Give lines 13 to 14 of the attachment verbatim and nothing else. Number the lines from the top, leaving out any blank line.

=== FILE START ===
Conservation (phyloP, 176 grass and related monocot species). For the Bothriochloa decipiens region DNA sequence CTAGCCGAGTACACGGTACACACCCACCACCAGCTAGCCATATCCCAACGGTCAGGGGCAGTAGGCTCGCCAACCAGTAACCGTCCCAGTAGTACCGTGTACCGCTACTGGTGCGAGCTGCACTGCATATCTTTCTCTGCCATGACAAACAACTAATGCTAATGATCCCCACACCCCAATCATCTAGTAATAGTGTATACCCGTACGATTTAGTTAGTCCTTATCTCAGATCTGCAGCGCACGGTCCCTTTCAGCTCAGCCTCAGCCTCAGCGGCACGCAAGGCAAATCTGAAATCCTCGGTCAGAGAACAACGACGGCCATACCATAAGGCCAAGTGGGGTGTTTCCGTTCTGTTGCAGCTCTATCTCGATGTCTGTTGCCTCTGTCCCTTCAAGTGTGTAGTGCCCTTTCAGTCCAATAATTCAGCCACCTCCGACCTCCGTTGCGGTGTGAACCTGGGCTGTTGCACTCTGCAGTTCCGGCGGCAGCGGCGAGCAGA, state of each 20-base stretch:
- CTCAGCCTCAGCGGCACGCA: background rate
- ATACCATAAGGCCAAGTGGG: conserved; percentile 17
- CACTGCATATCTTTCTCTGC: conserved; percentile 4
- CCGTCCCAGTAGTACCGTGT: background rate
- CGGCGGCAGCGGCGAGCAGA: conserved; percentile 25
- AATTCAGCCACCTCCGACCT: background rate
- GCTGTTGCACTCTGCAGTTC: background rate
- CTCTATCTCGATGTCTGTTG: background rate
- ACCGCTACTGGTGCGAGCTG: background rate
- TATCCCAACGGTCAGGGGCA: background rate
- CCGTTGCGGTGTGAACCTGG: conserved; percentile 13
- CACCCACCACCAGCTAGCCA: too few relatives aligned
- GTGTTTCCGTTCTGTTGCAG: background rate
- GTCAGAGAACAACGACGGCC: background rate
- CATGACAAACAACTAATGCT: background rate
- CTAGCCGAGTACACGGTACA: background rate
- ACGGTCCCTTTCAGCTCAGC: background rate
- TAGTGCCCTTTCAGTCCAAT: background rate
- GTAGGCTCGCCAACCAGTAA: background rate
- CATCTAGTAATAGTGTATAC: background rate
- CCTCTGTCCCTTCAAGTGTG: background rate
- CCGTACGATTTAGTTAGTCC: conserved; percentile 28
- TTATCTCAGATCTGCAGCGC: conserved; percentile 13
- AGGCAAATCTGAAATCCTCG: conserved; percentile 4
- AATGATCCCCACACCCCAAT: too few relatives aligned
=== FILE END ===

- CACCCACCACCAGCTAGCCA: too few relatives aligned
- GTGTTTCCGTTCTGTTGCAG: background rate